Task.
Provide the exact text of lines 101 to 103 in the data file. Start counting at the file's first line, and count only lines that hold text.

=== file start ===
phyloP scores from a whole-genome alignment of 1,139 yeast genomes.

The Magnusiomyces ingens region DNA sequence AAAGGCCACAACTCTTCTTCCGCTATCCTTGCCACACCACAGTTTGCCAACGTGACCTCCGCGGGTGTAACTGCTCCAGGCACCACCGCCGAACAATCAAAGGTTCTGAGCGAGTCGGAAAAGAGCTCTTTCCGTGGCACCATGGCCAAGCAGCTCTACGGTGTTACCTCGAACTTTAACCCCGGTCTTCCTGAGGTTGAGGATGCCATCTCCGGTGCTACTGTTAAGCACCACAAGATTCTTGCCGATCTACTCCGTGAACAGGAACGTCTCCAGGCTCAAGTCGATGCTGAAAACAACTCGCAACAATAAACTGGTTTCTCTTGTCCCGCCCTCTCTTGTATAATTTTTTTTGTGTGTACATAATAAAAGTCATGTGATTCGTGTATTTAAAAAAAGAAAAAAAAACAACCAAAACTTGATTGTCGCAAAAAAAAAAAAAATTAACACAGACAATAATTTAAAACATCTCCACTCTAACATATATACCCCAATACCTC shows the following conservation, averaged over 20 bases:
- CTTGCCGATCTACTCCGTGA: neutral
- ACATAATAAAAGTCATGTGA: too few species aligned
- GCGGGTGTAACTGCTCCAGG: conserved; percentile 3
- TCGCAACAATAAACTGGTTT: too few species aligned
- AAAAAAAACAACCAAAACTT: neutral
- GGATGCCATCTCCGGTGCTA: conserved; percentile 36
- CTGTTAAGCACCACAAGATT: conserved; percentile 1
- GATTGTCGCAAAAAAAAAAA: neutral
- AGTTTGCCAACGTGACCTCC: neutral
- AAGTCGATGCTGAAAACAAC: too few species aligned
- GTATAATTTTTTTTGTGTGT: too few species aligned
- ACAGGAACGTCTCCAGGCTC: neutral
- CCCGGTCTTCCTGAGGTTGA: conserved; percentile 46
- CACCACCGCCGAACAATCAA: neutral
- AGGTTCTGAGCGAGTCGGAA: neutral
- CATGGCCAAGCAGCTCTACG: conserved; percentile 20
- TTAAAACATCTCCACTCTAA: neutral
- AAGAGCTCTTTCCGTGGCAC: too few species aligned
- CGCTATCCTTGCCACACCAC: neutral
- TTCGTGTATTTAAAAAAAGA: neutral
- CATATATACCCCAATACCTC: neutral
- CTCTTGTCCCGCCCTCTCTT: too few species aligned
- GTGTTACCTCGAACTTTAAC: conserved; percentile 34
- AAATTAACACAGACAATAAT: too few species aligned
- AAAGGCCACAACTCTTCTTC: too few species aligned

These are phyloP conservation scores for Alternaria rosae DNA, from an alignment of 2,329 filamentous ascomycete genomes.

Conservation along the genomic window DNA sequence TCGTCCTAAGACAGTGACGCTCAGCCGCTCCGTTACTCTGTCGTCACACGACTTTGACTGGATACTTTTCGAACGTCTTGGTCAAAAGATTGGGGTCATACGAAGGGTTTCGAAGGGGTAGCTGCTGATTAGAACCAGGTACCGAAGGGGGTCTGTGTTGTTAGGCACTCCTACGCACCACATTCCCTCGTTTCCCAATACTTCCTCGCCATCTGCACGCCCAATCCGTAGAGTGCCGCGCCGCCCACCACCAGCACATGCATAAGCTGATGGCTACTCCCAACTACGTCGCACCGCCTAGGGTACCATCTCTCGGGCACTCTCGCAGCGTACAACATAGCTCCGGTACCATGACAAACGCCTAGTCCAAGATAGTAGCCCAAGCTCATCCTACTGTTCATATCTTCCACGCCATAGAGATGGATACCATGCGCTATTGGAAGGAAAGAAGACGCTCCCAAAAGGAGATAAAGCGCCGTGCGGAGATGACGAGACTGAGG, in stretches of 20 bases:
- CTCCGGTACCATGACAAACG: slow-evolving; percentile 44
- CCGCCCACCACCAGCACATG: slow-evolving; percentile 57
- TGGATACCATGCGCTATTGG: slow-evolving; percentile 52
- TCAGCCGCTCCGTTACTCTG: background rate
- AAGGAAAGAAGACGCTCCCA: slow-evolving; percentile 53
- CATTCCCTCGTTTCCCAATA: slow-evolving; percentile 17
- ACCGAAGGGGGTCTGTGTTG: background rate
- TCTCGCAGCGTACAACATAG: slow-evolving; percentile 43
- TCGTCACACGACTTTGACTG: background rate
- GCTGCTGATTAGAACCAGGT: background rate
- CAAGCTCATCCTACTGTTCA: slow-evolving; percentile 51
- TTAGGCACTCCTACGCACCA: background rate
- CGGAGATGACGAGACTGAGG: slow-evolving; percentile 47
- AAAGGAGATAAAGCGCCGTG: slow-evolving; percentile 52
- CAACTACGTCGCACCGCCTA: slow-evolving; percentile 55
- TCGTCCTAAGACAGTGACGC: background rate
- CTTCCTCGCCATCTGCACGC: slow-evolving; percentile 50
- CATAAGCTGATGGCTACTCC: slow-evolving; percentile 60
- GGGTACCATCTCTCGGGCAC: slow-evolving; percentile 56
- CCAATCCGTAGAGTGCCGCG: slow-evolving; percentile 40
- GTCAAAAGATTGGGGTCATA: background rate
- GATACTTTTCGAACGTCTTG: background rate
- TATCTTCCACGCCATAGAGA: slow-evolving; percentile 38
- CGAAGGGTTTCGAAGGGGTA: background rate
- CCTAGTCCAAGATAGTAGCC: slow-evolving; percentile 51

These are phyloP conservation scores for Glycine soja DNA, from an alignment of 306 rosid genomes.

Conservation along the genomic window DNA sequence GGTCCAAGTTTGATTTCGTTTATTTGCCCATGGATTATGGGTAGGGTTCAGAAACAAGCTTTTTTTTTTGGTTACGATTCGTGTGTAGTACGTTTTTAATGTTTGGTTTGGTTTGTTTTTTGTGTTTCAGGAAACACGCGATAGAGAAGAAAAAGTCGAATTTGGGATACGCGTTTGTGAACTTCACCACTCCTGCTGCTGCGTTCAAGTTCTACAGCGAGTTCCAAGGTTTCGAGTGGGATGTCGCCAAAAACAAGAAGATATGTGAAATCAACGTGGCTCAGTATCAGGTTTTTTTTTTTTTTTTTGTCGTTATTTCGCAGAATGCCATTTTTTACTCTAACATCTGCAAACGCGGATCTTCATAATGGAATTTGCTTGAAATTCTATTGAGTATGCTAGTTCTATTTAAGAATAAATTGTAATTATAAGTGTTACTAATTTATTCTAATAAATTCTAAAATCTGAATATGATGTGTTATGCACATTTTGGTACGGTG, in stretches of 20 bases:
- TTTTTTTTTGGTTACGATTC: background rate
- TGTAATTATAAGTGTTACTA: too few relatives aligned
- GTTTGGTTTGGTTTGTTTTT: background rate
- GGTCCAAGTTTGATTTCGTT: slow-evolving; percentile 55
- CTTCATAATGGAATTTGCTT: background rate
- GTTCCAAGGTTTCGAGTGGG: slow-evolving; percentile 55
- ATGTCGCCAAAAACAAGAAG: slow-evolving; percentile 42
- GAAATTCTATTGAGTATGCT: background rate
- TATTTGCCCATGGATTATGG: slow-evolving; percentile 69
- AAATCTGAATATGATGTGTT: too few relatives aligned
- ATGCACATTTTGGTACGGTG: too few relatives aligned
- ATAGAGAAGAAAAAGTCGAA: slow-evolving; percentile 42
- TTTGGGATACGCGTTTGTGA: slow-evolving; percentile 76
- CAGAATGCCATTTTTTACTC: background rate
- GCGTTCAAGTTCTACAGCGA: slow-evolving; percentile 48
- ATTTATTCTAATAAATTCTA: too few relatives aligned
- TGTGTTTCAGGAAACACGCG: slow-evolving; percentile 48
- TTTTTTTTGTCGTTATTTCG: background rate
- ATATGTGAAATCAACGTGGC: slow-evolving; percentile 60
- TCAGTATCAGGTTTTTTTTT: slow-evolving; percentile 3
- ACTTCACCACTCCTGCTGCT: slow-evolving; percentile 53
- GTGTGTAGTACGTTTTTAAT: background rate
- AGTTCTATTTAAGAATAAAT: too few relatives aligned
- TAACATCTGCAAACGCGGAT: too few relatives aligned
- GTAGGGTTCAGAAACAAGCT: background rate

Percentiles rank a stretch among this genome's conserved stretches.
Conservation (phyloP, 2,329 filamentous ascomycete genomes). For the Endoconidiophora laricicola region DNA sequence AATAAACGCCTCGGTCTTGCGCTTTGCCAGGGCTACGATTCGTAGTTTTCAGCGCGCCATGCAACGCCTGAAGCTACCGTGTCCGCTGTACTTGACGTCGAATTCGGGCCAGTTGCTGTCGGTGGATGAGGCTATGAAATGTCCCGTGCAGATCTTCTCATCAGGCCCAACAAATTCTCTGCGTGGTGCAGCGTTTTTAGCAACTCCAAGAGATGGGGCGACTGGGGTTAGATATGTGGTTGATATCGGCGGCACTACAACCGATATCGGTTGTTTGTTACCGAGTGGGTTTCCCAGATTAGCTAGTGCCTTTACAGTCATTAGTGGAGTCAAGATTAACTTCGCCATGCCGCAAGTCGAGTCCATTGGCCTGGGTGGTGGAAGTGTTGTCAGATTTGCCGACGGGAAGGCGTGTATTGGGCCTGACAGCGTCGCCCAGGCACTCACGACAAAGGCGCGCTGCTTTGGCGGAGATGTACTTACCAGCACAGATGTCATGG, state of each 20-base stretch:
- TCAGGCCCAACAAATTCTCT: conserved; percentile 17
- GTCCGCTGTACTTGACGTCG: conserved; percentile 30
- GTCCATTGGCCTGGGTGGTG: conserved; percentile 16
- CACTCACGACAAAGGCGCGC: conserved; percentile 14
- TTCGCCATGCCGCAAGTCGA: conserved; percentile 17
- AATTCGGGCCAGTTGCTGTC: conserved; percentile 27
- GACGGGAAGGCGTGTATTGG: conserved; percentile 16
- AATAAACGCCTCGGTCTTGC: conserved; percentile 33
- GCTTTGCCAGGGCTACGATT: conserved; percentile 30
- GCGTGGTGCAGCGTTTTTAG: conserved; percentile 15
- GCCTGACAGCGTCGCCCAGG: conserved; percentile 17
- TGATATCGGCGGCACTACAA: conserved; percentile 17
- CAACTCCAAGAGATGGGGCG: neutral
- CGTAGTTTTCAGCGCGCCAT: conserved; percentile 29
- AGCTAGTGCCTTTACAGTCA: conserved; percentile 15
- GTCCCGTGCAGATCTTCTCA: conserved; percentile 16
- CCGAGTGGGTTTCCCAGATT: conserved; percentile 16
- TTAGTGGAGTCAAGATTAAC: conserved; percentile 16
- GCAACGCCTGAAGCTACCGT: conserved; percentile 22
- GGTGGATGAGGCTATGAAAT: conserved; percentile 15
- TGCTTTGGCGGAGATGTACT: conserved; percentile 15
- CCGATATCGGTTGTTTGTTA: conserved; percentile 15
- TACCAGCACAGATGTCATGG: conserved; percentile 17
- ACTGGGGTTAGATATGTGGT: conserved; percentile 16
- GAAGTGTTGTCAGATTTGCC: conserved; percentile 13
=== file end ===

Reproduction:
- TTAGTGGAGTCAAGATTAAC: conserved; percentile 16
- GCAACGCCTGAAGCTACCGT: conserved; percentile 22
- GGTGGATGAGGCTATGAAAT: conserved; percentile 15